Sunday, October 16, 2011

SAHDs v Pastors

So it's not news that some pastors don't think at-home dads are "manly" enough.

Maybe it was hanging out with 60 at-home dads for the weekend, but it made me think, "What is it about the job of pastor they think is so much manlier than what I do?"

And while I don't know these pastors personally, I have known pastors and I have consulted the interweb to try to figure out what a pastor's job entails.

So with those experiences and my experiences as an at-home dad as well as gleaning from the experiences of other at-home dads I have done a little comparison. Your millage may vary.

Pastor: 9:00am - opens his day a Starbucks for quiet time, reflection and prayer.

At-Home Dad: 6:00am - start getting backpacks ready for school. get kids up and fix them breakfast. pack lunches. get the kids on the bus.

Pastor: 10:00am - staff meeting

At-Home Dad: 10:00am - load of laundry. scrub toilets. vacuum the stairs.

Pastor: 11:00am - lunch with other local pastors.

At-Home Dad: 11:00am - volunteer for recess duty at school.

Pastor: 12:00pm - sermon prep. reading books. studying. writing the sermon.

At-Home Dad: 12:00pm - grocery shopping. next load of laundry. mop the kitchen.

Pastor: 3:00pm - counseling appointment.

At-Home Dad: 3:00pm - pick up kids from bus stop. help with homework.

Pastor: 4:00pm - head home to see the family. feel good about todays work.

At-Home Dad: 4:00pm - start dinner prep. try to keep the kids entertained while cooking. maybe get one more load of laundry done.

Perhaps this isn't the most accurate daily schedule. And if you are an at-home dad to young kids then your schedule is even crazier. But there is nothing about the job of pastor that is particularly "manly" as these guys would define it.

And they would be fine if I cooked meals, but got a paycheck for it. They wouldn't mind if I was a janitor and cleaned toilets and got a paycheck for it. I would be manly enough if I worked in a laundromat and brought home a paycheck for washing clothes.

So it comes down to the money. So one more comparison.

At-Home Dad: The family income comes from the wife who provides a valuable service to the community while he provides for his family by taking care of all that things that make a household run and raising kids.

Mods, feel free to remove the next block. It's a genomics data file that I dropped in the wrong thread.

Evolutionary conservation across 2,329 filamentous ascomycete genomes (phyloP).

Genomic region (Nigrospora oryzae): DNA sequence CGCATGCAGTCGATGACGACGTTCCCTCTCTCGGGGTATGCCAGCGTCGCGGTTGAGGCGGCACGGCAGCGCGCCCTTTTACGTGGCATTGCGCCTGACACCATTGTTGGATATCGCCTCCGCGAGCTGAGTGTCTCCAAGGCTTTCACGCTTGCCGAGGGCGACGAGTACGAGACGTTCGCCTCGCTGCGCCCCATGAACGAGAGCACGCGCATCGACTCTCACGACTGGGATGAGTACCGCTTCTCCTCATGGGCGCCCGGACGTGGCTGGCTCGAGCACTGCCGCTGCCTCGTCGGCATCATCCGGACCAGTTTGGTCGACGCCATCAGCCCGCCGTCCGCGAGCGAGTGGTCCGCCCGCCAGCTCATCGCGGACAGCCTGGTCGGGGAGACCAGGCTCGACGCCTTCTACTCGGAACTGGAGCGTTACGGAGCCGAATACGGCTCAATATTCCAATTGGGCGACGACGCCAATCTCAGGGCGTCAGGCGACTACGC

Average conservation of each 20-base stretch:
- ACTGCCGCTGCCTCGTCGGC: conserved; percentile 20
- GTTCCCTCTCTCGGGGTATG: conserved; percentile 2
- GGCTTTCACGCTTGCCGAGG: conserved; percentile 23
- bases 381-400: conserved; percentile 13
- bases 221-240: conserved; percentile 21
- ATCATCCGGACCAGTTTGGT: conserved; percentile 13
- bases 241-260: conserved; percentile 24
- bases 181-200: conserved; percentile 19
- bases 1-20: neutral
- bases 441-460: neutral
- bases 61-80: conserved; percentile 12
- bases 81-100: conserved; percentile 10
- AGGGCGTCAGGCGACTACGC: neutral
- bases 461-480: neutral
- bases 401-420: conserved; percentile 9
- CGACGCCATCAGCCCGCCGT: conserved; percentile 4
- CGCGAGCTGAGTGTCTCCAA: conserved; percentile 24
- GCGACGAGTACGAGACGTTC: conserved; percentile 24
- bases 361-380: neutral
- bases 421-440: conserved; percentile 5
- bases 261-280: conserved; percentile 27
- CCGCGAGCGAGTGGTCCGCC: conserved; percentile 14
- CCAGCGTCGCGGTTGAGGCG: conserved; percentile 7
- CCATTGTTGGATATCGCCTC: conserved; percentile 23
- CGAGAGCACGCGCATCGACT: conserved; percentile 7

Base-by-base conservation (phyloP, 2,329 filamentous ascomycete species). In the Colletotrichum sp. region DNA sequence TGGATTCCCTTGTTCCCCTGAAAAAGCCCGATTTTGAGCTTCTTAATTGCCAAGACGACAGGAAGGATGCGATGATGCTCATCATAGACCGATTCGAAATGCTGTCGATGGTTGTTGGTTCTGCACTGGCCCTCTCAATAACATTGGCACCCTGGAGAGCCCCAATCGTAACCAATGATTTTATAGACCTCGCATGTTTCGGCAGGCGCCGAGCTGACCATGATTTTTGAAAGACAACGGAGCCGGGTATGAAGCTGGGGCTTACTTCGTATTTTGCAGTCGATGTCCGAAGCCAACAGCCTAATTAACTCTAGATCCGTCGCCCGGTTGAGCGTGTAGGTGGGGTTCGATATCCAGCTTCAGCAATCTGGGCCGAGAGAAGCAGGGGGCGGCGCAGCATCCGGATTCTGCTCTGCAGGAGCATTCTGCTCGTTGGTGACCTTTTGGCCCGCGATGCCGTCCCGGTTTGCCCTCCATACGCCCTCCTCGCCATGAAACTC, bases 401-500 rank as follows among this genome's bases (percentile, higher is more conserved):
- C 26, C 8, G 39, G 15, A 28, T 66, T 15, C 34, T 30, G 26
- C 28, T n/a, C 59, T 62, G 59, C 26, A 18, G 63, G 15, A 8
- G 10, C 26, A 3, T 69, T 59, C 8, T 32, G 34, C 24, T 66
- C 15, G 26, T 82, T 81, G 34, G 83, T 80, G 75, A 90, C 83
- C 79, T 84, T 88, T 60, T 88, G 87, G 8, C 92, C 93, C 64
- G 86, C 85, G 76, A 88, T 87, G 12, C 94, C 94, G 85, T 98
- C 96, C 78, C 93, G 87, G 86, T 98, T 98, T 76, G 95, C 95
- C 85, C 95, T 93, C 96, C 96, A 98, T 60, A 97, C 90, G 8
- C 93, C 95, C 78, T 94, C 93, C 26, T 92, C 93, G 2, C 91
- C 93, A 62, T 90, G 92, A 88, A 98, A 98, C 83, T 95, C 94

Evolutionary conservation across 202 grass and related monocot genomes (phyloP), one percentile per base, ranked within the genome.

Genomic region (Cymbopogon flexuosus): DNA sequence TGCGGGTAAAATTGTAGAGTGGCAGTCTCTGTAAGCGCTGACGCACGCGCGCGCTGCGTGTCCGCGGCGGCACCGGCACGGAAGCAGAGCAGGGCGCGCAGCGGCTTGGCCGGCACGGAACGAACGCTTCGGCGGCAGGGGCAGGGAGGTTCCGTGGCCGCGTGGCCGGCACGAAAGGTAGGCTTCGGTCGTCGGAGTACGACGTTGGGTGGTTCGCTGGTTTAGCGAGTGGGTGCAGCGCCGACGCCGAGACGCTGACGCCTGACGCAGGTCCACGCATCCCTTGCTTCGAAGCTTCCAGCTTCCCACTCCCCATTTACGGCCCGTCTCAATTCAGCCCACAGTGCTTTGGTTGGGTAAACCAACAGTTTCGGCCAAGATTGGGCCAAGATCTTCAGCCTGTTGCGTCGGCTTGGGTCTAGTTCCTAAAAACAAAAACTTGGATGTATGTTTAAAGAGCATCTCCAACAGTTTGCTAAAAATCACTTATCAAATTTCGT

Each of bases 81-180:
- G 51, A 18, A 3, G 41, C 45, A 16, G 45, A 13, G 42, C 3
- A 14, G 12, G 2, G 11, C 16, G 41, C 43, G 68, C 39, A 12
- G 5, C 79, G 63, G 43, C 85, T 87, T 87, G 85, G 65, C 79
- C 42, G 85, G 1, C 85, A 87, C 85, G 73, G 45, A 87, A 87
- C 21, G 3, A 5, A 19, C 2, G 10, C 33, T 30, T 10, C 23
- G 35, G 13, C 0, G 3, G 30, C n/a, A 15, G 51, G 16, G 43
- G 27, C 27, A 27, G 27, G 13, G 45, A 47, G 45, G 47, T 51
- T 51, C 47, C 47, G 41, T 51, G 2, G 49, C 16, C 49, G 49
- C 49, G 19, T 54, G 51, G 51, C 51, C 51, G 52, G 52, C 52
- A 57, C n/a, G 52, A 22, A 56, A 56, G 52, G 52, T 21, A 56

Pastor: His family income comes from convincing people who provide valuable services to the community to part with some of that money because he has been called by God to be over them. And that usually includes money earned by WOMEN.

This is not meant to rag on all pastors. I suspect most do not share the feelings of the pastors that believe that men who stay at home are not "manly." But there are enough that do believe that, well to you I say, I believe my job to be a lot "manlier" than your job.

And the good news is society is changing. Gender roles are changing. What it means to "provide" is changing. And as society changes, pastors like these will become more and more irrelevant.

So I should probably let this go already. While they haven't said anything recently, they continue to stand by and even promote these videos. So to you I say...

And this guy wants to call me lazy, like he has ever been on a treadmill.


Team Hossman said...


Bill Ekhardt said...

My daily life in full time ministry was not nearly as easy as the schedule you've posted, but I've often thought that raising my four children was much more stressful than being a pastor.

I would note, though, that pastors are creating value. It is just not a value sold in the market place (unless you are writing books) or recognized by traditional capitalism. I expect, Chad, that you also believe they are creating value.

MileHighDad said...

Bill, in your response to Chad's article, it could be read in that you don't see any value in what we do and knowing you, I know better than that. When a child's fever breaks under our watch, and the child can now sleep fitfully, we provided value. I would say we are creating exceptional value to our family’s livelihood in many other ways as well, but like you said, this is just not a value sold in the market place.
We all have a spouse that puts a high value on the service we provide.
I would never debate you on the value of a pastor, and there are times in a pastor’s life that we could never handle. But in defense of our work, there are times that a pastor wouldn’t want to walk in our shoes and look to be bailed out.
We are men who contribute to society in a very unique role...


Bill Ekhardt said...

Mike, I think we share the same perspective.

Chad said...

Bill, I'm sorry if I was unclear in my post. I was not trying to say that Pastors have no value, only that there is nothing particularly "manly" about the job of pastor compared to being a stay at home dad.

Certainly I used a truncated schedule for my point, but I would stand by the fact that there is nothing in the pastor's schedule that makes the job more "manly" than what you and I and many other do.

When I was a web designer I worked in a office each day. I spent most of my day behind a computer writing code or working on images. There was nothing particularly "manly" about that. It doesn't mean the job didn't have value but I wasn't bench pressing trees or beating people up or whatever else these pastors might consider "manly."

Like I said in the post, I don't think most pastors feel this way, but I do believe there are quite a few that do, and certainly some prominent ones do.

And once again, it comes down to where the money comes from. In the end it is not the fact that I cook or clean or take care of kids, it is that I don't earn a paycheck for it. There definition of provide doesn't include things you don't earn a paycheck for.

If you ever do decide to enter the pulpit again you might want to consider becoming a Baptist preacher though, I think their schedules are easier. :)

Bill Ekhardt said...

We, too, are on the same page, Chad.